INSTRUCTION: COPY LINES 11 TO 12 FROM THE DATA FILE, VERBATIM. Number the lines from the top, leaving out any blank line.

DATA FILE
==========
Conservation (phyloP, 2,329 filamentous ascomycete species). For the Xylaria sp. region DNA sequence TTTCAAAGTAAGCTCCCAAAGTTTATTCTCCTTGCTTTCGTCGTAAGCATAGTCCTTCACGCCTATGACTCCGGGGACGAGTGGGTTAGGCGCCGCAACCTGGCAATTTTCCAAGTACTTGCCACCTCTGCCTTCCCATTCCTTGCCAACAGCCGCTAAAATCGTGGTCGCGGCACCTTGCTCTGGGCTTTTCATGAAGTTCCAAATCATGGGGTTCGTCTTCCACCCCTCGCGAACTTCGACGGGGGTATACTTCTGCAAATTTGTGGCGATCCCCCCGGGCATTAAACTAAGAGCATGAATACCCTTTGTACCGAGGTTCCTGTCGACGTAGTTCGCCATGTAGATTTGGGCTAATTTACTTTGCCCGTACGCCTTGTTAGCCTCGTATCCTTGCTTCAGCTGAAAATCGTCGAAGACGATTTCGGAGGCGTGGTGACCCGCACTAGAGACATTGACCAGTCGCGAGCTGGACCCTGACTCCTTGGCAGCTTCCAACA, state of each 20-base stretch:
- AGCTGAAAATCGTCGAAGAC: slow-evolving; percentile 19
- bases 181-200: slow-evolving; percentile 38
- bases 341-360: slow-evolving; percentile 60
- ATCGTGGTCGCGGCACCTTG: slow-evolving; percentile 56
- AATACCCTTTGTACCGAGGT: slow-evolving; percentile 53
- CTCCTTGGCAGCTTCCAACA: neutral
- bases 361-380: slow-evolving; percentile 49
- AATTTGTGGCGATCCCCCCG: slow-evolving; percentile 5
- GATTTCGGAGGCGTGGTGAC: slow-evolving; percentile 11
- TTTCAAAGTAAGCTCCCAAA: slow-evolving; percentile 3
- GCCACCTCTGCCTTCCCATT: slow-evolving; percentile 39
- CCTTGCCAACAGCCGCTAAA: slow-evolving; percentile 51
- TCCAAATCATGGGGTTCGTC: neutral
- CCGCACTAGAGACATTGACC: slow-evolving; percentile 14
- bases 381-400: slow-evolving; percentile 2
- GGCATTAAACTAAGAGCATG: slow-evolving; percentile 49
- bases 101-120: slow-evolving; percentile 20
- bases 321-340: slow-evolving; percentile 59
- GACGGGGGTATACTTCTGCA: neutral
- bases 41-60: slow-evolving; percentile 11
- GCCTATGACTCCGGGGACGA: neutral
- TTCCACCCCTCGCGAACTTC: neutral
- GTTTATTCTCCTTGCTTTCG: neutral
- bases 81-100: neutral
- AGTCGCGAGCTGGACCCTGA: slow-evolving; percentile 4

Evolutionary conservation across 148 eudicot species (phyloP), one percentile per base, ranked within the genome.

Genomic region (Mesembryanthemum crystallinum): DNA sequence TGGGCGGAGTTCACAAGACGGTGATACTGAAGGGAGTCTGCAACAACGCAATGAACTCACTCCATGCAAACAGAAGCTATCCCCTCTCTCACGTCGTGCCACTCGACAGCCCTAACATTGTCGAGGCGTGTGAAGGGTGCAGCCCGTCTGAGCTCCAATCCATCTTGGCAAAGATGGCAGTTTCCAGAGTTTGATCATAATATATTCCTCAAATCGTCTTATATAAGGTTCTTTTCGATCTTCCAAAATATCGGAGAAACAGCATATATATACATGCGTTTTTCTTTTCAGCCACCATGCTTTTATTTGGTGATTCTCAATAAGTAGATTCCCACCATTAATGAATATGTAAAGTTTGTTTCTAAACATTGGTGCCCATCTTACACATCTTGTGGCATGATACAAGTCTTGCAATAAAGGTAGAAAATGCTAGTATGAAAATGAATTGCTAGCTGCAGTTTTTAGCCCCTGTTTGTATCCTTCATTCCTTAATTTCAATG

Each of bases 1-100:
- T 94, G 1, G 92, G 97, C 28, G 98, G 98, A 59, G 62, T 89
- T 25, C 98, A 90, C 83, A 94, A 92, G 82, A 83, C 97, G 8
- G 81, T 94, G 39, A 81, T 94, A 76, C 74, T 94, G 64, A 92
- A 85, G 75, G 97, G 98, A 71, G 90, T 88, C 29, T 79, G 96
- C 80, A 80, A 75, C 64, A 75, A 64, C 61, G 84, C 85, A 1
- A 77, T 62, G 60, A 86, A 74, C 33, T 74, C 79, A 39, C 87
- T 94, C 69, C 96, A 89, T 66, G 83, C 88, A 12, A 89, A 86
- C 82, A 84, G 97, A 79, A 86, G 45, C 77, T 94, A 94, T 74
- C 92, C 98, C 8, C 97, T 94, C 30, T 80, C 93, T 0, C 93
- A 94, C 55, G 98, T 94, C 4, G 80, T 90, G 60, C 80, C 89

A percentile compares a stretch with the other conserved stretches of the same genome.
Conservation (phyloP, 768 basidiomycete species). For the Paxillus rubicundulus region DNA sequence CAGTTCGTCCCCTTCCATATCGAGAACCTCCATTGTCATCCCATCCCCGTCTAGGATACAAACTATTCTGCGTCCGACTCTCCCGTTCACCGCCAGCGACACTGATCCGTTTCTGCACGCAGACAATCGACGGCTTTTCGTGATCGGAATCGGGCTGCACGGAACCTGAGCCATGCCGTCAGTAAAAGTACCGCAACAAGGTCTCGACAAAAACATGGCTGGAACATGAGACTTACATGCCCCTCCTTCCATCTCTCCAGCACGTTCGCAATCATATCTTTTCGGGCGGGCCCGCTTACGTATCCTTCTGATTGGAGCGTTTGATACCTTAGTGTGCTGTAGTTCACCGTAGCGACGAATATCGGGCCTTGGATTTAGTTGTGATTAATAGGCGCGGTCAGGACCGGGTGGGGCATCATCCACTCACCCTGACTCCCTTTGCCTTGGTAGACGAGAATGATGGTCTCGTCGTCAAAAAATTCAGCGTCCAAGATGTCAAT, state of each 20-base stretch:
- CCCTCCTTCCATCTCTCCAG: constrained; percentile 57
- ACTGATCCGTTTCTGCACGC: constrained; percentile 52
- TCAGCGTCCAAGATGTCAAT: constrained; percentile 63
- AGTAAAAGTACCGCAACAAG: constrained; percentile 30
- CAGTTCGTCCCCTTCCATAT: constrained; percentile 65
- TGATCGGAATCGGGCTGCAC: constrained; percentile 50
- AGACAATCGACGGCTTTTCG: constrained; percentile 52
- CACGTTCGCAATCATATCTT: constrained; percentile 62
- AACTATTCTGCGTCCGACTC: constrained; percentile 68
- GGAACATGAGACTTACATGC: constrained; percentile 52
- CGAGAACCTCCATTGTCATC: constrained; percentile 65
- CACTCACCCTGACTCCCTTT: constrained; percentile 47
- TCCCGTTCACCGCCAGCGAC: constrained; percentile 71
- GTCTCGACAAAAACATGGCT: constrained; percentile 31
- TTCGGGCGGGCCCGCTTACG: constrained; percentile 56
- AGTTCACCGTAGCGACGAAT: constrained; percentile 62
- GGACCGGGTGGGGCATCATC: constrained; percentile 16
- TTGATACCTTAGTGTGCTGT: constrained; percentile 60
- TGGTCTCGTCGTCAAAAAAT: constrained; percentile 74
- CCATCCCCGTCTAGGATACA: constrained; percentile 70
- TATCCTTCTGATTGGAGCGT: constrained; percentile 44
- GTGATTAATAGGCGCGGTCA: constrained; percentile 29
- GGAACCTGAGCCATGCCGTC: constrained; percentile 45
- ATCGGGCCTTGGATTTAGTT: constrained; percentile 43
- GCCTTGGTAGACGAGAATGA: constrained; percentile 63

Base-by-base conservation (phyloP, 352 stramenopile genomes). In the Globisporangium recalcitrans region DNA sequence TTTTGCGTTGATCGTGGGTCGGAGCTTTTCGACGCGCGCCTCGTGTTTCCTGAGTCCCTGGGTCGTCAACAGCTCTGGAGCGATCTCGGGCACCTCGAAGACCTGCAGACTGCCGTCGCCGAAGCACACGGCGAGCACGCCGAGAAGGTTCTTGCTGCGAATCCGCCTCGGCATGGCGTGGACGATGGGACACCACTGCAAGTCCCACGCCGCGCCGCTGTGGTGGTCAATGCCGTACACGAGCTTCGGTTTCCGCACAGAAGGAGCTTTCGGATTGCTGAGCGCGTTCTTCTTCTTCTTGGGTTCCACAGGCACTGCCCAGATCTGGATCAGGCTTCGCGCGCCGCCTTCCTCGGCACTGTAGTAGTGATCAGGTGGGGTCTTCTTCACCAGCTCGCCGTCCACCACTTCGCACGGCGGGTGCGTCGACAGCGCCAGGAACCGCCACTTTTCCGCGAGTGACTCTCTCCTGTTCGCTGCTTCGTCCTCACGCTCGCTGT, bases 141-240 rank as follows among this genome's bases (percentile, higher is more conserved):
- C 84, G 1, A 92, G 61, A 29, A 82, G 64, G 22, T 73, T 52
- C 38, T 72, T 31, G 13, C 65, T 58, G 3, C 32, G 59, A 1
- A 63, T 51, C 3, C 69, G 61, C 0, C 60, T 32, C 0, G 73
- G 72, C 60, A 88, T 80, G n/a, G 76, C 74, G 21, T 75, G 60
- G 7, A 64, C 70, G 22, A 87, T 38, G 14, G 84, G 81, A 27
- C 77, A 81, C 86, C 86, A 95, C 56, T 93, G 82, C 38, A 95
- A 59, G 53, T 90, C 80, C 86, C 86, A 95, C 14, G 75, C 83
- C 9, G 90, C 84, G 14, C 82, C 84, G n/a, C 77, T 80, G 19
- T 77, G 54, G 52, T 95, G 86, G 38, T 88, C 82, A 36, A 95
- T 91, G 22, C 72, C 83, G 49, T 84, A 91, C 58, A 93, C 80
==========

- TTTCAAAGTAAGCTCCCAAA: slow-evolving; percentile 3
- GCCACCTCTGCCTTCCCATT: slow-evolving; percentile 39